o We need to confront feelings and desires long hidden from our conscious thoughts.

o When we try to create a character without doing so—our characters become cookie cutter.

o For instance, many people feel a lack of spontaneity in their lives, so we look around at
others, jealous perhaps, or even feel ashamed at our own repressions.

o So, then, when we write, we try to capture that trait in our characters, but rather than being
able to release our characters to spontaneity, we end up creating characters that only imitate
what we are trying to create—much like we do.

When we learn to be honest with ourselves—warts and moles and all, we:

Unlock our own sensory recall and transform our experiences, feelings, high, lows, pain, and joys, into unique, powerful, believable, original characters who are capable of touching the hearts of our readers.

Easy to say—not always easy to do.

Feminist? Unabashedly!

Unabashedly A Feminist

Among the reasons I write strong women today is because of the inspiration I’ve gained from others who have done such. Over the last forty years, I’ve filled my library, and my mind, with writings by women who offered what I needed. These women have inspired me to find my voice, to identify and claim who I am, what I stand for, and what I refuse to stand for. Their writing also helped me change those things that I didn’t like about myself. I find it amazing how women touch our lives so many years after they have passed from this world—women who lived and died, often years before we were born. Yet still they teach us much about ourselves.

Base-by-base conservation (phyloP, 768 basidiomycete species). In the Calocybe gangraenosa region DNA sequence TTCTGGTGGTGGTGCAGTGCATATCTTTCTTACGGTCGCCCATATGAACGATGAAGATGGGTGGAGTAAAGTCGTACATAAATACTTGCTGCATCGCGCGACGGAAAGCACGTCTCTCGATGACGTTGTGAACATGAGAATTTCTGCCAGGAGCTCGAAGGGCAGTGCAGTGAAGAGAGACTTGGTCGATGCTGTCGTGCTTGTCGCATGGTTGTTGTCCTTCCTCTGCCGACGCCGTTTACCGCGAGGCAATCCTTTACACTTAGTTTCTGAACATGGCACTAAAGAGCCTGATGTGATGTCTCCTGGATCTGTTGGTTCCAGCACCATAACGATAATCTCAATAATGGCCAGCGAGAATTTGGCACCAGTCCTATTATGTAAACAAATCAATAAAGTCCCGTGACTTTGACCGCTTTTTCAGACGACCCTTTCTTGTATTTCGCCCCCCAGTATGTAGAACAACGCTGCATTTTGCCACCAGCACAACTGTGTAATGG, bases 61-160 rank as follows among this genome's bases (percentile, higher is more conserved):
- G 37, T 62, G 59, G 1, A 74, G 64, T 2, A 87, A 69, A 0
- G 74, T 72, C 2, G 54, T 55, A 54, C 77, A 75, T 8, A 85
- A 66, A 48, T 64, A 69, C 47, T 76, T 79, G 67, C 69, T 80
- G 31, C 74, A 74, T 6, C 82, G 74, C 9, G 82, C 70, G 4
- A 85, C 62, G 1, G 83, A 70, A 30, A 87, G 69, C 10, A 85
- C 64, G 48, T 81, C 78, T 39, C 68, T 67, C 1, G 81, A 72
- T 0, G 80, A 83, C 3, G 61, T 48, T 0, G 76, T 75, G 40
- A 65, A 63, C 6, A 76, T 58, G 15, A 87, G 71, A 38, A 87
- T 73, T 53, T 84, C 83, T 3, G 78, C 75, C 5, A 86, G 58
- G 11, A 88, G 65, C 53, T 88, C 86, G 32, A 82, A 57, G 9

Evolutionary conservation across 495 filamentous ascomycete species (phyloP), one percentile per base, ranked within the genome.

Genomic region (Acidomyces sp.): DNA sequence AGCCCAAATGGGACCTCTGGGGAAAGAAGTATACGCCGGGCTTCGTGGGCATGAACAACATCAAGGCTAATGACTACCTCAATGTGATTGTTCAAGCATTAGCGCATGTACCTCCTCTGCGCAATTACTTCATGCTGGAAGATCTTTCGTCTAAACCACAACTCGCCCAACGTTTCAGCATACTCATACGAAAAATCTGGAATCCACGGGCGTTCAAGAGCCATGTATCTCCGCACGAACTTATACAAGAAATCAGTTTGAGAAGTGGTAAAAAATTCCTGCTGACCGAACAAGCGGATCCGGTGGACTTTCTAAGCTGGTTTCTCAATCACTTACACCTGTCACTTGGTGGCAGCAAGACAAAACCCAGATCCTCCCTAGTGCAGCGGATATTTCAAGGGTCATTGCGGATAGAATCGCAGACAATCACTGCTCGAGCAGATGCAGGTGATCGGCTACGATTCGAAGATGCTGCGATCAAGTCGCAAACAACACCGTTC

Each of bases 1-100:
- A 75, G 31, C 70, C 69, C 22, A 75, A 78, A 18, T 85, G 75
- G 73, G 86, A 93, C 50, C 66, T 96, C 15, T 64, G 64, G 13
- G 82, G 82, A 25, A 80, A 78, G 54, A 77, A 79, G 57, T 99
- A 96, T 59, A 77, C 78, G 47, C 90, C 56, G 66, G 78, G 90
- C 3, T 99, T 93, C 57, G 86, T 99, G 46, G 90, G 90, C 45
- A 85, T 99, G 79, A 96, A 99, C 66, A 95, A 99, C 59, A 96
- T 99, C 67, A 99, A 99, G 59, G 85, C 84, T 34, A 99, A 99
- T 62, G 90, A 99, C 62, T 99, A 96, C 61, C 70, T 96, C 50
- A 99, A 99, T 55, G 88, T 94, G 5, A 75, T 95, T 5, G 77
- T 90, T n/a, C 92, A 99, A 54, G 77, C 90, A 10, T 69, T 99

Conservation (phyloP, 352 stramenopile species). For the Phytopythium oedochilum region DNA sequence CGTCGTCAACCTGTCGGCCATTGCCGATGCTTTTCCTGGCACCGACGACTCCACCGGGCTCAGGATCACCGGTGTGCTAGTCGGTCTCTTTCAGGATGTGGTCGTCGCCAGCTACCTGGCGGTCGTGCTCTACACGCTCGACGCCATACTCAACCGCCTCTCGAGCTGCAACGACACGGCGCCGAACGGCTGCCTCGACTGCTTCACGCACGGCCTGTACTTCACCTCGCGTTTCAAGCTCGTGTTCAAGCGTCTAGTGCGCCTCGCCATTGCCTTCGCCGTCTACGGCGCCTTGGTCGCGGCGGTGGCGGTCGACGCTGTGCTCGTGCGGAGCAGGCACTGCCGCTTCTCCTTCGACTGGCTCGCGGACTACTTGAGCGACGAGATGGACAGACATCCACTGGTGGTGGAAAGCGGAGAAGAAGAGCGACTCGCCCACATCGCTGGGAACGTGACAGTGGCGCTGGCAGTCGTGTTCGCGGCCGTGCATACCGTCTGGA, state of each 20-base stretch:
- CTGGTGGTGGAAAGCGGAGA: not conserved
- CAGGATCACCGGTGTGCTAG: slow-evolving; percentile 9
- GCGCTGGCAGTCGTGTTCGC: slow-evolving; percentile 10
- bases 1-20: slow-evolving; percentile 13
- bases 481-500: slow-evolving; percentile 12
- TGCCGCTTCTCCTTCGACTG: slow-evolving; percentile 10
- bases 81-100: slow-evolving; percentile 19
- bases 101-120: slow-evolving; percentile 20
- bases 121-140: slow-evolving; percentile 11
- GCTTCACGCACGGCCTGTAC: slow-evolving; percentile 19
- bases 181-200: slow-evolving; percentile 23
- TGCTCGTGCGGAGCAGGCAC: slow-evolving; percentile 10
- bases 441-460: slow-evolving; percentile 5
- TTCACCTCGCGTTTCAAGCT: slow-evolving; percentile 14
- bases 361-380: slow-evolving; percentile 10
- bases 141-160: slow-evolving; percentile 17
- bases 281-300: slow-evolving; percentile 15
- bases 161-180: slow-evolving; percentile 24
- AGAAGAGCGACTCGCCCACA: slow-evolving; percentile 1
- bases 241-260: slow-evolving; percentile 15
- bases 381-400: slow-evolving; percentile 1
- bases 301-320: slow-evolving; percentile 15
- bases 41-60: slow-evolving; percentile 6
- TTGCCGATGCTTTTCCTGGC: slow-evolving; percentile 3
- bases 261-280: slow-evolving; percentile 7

One such example is the life and writings of Charlotte Perkins Gilman, born in 1860.

I first met her in a Women in Literature class at the University of Texas at El Paso in the early  1980s. I was forty-three years old and a sophomore. (Non-traditional students rock! It is never too late for a woman to go to college.)

My professor chose Charlotte’s feminist utopian novel, Herland, first published in 1915, for our class to read and discuss. (That cherished book is still an important part of my library, thirty years later.) I must admit, I was inspired—mesmerized—blown away—that a woman could pen such a novel at that time—that she had the wherewithal, the foresight, the wisdom, the forward-thinking—to do such.